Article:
Writing Calls to Action: What You Need To Know

Writing Calls to Action: What You Need To Know

What is a call to action?

What are we trying to achieve with a call to action?

Lately, I’ve become obsessed with writing calls to action for our clients’ blog articles. I have enjoyed trying different types of calls to action, switching up my wording and putting them in not just at the end of an article, but throughout the article.

I realized that I’ve never covered this topic on R & R Web Design LLC’s blog. It is time to correct that.

In this article you will find information about what a call to action is, how to write them, and templates you can start using today. I’ve done the research and here it is for you all wrapped up with a pretty bow.

Call to Action (CTA) Definition

Before we can start writing powerful calls to action, it is helpful to know what they are. Here are three definitions I have found that help to remove the fog over this topic.

Wikipedia’s Definition

“a call to action (CTA) is an instruction to the audience to provoke an immediate response, usually using an imperative verb such as “call now”, “find out more” or “visit a store today”.[1]”

Hubspot’s Definition

“A call-to-action (usually abbreviated as CTA) is an image or line of text that prompts your visitors, leads, and customers to take action. It is, quite literally, a “call” to take an “action.”

Business Dictionary

“Words that urge the reader, listener, or viewer of a sales promotion message to take an immediate action, such as “Write Now,” “Call Now,” or (on Internet) “Click Here.” “

5 Key Components of Writing Calls to Action

There are some key components to writing calls to action. Below you will find the key components I have gleaned from the above definitions and from my research.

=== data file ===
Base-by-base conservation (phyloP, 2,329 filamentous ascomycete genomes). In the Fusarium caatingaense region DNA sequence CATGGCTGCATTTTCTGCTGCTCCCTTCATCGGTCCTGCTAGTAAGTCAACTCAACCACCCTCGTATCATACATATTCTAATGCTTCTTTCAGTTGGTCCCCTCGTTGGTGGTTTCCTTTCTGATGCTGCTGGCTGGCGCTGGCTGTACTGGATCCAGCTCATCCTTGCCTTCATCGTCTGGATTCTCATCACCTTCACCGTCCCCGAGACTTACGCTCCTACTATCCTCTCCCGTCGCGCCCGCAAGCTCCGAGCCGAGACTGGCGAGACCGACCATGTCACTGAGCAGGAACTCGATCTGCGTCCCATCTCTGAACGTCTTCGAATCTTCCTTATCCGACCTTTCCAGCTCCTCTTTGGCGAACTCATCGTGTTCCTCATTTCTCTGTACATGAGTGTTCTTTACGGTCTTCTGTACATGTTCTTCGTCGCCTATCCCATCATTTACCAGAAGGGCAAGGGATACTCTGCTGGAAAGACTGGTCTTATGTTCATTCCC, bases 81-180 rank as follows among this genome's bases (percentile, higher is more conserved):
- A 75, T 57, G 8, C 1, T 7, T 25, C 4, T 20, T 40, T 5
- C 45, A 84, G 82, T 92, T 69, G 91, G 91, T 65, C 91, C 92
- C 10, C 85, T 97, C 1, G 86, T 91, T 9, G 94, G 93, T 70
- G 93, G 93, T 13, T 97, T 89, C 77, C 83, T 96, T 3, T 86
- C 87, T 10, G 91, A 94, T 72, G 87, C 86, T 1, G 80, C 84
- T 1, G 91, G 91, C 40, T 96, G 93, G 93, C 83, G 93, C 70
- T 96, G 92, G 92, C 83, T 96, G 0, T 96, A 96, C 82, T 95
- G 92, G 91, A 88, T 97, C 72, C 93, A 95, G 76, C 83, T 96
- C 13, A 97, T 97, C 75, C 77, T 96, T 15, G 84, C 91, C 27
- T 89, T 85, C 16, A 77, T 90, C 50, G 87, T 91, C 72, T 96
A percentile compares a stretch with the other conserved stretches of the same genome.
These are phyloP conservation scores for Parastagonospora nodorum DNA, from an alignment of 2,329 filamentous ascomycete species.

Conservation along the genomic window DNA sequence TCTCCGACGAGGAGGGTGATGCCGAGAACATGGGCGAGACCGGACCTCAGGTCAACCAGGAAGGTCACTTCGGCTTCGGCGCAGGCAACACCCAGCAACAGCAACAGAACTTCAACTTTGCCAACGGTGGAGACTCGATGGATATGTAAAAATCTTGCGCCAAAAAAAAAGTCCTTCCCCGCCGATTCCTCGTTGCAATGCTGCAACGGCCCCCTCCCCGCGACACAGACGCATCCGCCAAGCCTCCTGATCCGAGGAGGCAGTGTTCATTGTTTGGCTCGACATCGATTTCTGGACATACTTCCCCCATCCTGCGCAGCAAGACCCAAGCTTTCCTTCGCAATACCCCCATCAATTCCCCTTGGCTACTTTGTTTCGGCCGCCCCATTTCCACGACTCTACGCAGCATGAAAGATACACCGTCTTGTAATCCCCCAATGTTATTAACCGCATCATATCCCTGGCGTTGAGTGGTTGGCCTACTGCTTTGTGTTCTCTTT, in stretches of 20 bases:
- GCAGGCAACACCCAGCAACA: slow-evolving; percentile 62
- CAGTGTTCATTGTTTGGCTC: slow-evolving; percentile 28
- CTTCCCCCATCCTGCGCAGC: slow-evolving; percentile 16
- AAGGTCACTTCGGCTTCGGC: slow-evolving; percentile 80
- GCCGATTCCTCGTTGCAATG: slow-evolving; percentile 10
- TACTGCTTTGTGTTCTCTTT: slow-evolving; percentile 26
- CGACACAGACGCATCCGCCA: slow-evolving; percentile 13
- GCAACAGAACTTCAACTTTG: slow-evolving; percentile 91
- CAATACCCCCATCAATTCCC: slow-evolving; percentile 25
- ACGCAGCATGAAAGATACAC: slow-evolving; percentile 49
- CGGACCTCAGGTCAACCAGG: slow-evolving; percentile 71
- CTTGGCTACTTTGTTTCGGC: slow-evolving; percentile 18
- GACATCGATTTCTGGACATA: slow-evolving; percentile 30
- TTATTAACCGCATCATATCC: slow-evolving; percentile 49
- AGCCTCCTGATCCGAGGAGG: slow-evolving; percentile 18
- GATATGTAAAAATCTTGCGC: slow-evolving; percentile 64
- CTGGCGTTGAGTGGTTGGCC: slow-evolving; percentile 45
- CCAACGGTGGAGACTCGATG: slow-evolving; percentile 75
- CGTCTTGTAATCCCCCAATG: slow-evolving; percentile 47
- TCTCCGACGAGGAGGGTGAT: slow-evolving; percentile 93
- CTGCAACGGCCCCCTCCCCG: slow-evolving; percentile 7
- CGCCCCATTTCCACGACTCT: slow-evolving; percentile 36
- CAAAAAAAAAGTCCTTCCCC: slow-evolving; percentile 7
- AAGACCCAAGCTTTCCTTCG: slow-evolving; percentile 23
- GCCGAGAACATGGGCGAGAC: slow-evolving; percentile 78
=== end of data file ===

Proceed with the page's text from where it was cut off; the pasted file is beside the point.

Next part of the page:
1. Answering: What Do you Want?
    First you have to ask yourself, “What am I trying to get the reader to do with this article.” You have to know what you want them to do before you can convince them to do it.

    • Are you trying to keep them on your website?
    • Would you like them to subscribe to your email list?
    • Do you want them to download your e-book?

    Whatever it is, you need to know what you are trying to accomplish with your article as well as your call to action.

  2. Immediately
    You will notice that most of the definitions contain the words now and immediately. Calls to action are for right now, not later or tomorrow but rather right now.
  3. Simplicity
    To help keeps things immediate, make sure that the call to action is clear and super easy. Literally, my favorite call to action article that I found is Brooke Ballard’s 20 of The Best Calls to Action.

    Her examples are so stellar because they are simple and easy, making them a no brainer to click on. Many of her examples are less than 6 words long.

  4. Make It Stand Out
    In article by Hubspot, I saw a call to action that simply said, “check out this blog post”. The words stood out in that classic blue that makes you want to click, the link worked, and it lead me to a page that was actually even more helpful.
  5. Using Verbs and Avoiding Adverbs
    In another article by Hubspot, they stated that verbs won the battle for getting your call to action more share than adverbs, adjectives and nouns.

    Examples of Calls to Action

Bringing It Home

The goal of our calls to action are to help convert. The information that has been collected for you in this article provide what you need to turn your plain and boring calls to action in to powerful and clickable calls to action.

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Christine King is a staff writer at R & R Web Design LLC. She is passionate about writing and loves what blogging and businesses can achieve. Armed with her degree in social work, she brings the unique ability to motivate readers in every blog article she writes. She specializes in creating content and writing blog articles for a variety of businesses at R & R Web Design LLC.

8 comments on “Writing Calls to Action: What You Need To Know
  1. Thank you so much for another shout out, Christine! I appreciate you. 🙂 And this post … the CTA is where it’s at!!

  2. Sonja Pound says:

    Great information. Love the list from Brooke.

  3. As usual, another clear, concise, full of valuable info blog. Thanks. A CTA is one of the first things we pick up and assume we know what it is and how to write an effective one. Just adjusted 1 of my thoughts.

  4. Sharon ODay says:

    This article was so filled with valuable links I found myself wandering down bunny trails, but always keeping an eye out so I could get back to it. Thanks for letting me wander about and absorb so many great ideas. (The Hubspot examples proved just how unique a CTA can be!)